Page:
I loved this book.

You know how when you adore a book or movie, but then you go back years later, and the thing you loved no longer enchants you? I did that with both The Golden Compass and Y Tu Mama Tambien.

I haven’t read Glimpses in awhile, though I did read it for the second time 5 years ago and found it as gripping, meaningful, and beautiful as I had when I read it in my twenties. I don’t know if I’ll tempt fate by reading it again. It’s a book that has haunted me since I read it.

Timothy Leary and the L.A. Reader liked it, too:

“Lewis Shiner is the most important and promising young writer on the scene today. Glimpses has the raw power of a documentary, a nitty-gritty, minute-by-minute evocation of a highly personal journey. Glimpses captures the sixties perfectly–I was there, and it was the way Shiner writes it.”

– Timothy Leary

“Glimpses is a book that invites contemplation–of the tragic ways that many of the greatest musicians of our times have destroyed themselves; of the unpredictable patterns of growth in individuals, art, and society; of time and causality itself. Shiner grants nearly every character here some moment of wisdom, some clarity of expression, so that each can express his or her own truth. That he manages to do so without being obvious about it, that he can convey all these points of view while keeping a complexly plotted novel going, is a marvel of writing ability. In thematic grandeur, vividness, and sheer audacity, Glimpses stands with G.K. Chesterton’s The Man Who Was Thursday, and other outstanding works of magical realism.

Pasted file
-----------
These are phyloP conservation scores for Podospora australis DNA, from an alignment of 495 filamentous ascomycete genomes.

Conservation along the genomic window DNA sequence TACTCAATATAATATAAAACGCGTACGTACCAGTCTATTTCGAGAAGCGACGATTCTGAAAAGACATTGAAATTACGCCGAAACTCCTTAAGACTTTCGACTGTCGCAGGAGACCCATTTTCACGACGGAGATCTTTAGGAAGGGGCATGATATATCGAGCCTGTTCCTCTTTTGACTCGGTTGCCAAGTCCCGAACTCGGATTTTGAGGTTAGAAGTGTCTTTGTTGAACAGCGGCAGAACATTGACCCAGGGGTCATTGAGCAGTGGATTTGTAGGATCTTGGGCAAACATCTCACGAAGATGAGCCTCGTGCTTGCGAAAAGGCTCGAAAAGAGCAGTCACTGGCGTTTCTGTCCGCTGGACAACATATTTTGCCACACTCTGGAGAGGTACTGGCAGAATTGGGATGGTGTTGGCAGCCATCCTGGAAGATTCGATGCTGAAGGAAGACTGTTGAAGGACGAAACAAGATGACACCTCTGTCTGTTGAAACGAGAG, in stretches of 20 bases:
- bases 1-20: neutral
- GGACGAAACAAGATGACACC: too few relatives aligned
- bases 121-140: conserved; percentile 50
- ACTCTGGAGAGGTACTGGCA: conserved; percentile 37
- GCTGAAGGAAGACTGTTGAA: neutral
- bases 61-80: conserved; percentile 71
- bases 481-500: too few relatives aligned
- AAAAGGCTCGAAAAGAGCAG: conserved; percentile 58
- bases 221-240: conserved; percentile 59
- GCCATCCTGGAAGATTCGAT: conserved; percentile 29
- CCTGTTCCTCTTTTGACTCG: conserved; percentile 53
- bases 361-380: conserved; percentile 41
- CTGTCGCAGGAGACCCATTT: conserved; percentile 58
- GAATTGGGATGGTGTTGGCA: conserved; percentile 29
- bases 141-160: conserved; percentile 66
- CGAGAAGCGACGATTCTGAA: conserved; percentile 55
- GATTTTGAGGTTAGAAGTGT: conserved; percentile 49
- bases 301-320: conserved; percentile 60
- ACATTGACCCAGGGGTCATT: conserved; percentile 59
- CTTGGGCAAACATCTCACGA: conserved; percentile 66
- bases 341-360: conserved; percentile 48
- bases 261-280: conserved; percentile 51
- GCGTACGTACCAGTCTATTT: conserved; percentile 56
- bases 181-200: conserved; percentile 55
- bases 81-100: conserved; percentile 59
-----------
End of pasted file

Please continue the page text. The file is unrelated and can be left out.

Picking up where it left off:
“Lewis Shiner couldn’t have written this book without a deeply felt sense of the fragility of art, of how many great works have passed into the ages never to enlighten, inform, or entertain new generations. Though the masterworks he conjures up in such exquisite detail are lost to us, we now have a bit of compensation for their absence: a masterpiece of the imagination called Glimpses.”

– LA Reader

Read more about Glimpses and its author here.

The book is about Ray Shackleford, an ordinary guy who runs a stereo repair service out of his house. After a family tragedy shakes him to the core, he sits listening to the Beatles. He imagines, with a deep vividness that comes from a lifetime of loving music, what “Let It Be” would have been like without Phil Spector’s notorious overproduction. And the music he imagines begins coming out of his stereo.

If you love music, this is the book for you.

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